Give Growth and Macroeconomic Stability in Russia a Chance: Harden Budgets by Eliminating Nonpayments
In Russia, implicit subsidies amounting to 10 percent of GDP per year in the form of nonpayments have stifled growth, contributed to the August 1998 macroeconomic crisis through their impact on public debt, and made at best a questionable contribution to equity. Hardening budgets requires that these nonpayments - or mutual arrears and noncash settlements among the government, the energy monopolies, and manufacturing firms - be eliminated with energy bills, taxes and budgetary spending settled on time and in cash.
What people are saying - Write a review
We haven't found any reviews in the usual places.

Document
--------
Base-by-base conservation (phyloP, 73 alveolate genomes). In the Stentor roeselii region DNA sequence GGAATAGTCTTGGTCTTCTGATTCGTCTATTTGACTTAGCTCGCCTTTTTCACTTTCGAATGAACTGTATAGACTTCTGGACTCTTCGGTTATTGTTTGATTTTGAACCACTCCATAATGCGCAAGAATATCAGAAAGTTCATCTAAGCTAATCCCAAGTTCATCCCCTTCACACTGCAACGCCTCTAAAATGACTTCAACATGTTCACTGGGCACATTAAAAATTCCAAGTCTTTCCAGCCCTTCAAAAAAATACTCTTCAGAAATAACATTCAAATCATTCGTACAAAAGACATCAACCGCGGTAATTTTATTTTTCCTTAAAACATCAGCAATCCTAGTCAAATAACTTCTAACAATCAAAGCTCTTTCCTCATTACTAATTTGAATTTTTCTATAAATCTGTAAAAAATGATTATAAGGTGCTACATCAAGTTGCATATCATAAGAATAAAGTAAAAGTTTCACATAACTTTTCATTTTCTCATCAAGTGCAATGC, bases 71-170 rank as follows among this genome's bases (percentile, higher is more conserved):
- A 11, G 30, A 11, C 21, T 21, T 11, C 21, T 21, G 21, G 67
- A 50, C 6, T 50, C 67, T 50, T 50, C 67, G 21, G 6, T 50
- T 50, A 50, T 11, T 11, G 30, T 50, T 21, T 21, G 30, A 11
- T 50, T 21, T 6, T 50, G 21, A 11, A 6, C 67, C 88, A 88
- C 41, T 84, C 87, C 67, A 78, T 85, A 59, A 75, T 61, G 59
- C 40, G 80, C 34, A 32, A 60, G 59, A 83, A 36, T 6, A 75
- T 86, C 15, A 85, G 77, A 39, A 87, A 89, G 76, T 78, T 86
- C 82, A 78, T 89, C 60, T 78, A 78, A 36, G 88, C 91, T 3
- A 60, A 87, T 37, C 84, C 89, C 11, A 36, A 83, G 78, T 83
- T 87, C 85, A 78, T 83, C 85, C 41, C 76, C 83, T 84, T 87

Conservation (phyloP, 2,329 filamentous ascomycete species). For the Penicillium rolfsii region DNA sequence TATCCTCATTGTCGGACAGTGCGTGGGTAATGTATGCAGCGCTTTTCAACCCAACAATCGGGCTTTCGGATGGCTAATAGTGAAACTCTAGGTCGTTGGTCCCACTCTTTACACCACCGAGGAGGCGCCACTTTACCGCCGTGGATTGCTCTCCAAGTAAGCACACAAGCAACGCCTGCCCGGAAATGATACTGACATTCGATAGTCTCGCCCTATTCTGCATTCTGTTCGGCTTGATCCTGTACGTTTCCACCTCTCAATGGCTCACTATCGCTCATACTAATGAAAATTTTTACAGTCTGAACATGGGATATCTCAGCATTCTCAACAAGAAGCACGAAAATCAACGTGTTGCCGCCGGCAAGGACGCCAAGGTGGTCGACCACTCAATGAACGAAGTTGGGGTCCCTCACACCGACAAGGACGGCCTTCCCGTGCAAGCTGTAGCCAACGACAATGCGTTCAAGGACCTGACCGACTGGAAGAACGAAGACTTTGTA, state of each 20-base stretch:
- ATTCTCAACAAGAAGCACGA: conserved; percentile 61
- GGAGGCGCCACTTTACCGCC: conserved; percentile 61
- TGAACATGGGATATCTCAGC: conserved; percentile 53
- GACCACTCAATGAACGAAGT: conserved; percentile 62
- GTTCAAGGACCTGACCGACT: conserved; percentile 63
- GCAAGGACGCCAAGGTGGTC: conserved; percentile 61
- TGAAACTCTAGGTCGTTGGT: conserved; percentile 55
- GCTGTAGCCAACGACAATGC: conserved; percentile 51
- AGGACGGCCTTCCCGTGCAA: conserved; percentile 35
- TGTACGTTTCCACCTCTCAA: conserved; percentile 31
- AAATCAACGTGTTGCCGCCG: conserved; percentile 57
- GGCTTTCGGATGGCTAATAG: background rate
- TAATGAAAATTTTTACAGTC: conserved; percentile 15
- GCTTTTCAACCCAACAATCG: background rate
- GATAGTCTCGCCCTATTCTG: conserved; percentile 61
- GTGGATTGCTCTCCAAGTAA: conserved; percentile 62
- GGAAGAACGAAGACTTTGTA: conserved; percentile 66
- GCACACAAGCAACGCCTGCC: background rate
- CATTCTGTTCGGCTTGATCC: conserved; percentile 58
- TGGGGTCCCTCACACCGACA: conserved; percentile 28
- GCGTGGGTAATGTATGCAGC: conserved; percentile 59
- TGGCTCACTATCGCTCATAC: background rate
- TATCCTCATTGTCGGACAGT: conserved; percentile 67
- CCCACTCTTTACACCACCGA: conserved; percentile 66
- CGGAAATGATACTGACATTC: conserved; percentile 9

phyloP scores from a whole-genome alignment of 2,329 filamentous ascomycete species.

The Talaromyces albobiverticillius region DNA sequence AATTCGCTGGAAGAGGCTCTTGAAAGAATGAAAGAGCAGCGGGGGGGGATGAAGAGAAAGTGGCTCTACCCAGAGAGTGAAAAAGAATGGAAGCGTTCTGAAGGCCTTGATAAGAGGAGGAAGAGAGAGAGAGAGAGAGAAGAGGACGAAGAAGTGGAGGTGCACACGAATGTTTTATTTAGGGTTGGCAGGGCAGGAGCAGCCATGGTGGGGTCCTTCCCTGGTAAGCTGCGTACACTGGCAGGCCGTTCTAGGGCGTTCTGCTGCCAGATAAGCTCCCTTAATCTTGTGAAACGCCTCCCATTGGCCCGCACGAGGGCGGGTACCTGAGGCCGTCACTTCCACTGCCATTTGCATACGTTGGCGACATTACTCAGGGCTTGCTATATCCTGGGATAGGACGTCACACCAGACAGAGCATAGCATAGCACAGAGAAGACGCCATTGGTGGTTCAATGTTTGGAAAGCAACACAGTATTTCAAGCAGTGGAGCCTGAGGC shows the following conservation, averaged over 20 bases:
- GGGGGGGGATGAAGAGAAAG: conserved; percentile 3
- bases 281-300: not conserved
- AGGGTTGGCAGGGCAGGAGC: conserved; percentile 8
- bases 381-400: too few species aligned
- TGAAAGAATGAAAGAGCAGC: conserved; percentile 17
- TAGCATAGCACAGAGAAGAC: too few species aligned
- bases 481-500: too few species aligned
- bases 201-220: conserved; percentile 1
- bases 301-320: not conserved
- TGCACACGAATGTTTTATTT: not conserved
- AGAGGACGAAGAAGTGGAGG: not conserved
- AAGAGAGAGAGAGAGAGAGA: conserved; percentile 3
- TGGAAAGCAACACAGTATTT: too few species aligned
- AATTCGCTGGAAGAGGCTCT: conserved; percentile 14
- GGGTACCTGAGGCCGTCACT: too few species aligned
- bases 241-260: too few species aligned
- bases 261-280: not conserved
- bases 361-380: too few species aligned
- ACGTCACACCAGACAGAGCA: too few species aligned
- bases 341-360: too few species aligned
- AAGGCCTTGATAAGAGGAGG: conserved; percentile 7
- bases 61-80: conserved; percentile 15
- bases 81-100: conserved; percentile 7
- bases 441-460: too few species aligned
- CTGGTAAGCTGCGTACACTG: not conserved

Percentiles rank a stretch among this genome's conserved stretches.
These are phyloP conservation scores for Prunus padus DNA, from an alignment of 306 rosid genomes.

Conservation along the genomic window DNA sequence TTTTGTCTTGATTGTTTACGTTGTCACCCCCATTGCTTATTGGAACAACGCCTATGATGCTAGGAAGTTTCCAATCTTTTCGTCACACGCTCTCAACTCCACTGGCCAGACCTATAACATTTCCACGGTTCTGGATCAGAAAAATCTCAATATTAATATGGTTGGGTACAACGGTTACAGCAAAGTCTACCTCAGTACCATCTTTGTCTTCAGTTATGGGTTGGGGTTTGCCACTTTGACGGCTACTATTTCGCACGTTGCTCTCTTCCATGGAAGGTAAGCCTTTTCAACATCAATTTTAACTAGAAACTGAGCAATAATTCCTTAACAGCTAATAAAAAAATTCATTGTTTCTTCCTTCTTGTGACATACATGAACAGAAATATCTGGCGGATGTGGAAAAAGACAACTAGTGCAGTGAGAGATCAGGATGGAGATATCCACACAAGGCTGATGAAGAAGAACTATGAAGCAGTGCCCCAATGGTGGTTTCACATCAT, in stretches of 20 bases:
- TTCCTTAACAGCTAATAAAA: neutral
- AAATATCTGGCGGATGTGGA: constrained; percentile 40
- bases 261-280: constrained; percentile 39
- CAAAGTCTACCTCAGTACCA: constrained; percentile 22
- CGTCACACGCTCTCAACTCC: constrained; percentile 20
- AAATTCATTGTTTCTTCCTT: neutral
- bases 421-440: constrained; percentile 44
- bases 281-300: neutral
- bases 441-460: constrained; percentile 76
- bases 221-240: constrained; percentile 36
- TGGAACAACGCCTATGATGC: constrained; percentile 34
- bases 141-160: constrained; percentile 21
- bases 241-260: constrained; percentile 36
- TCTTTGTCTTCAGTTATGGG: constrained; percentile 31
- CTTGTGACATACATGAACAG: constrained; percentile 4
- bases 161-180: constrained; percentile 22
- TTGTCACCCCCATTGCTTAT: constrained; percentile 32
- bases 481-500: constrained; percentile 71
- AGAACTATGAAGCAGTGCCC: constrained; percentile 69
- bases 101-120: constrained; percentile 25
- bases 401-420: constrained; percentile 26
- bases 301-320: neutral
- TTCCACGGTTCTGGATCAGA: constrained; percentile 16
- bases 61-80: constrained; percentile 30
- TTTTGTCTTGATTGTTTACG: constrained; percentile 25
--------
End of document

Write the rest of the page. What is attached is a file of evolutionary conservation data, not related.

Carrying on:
30 percent August 1998 meltdown average annual domestic Belka billion borrowing budget subsidies cash collections cash tax payments credibility disinflation dismantle nonpayments Drebentsov and Morozov EBFs EBRD electricity generation sector energy companies energy monopolies energy sector enlarged budget enterprise restructuring explicit and implicit federal government finance firms fiscal deficits fixing the exchange Gazprom and RAO growth hard budget constraints impact implicit subsidy providers industries after barter inflated prices insistence on cash inter-industry receivables Kornai macroeconomic macroeconomic policies manufacturing March 2000 March noncash settlements nonpayments system OECD offset operations overdue receivables Paul Seabright percent of GDP personal enrichment Poland power utilities privatization public debt RAO UES real appreciation real devaluation real exchange rate real interest rate receivables of Gazprom receivables of RAO revenues Russia shortfall soft budget constraints spending arrears stock of overdue subsidies to enterprises Table A-l tax arrears tax offsets Total Transition Economies virtual economy World Bank 1999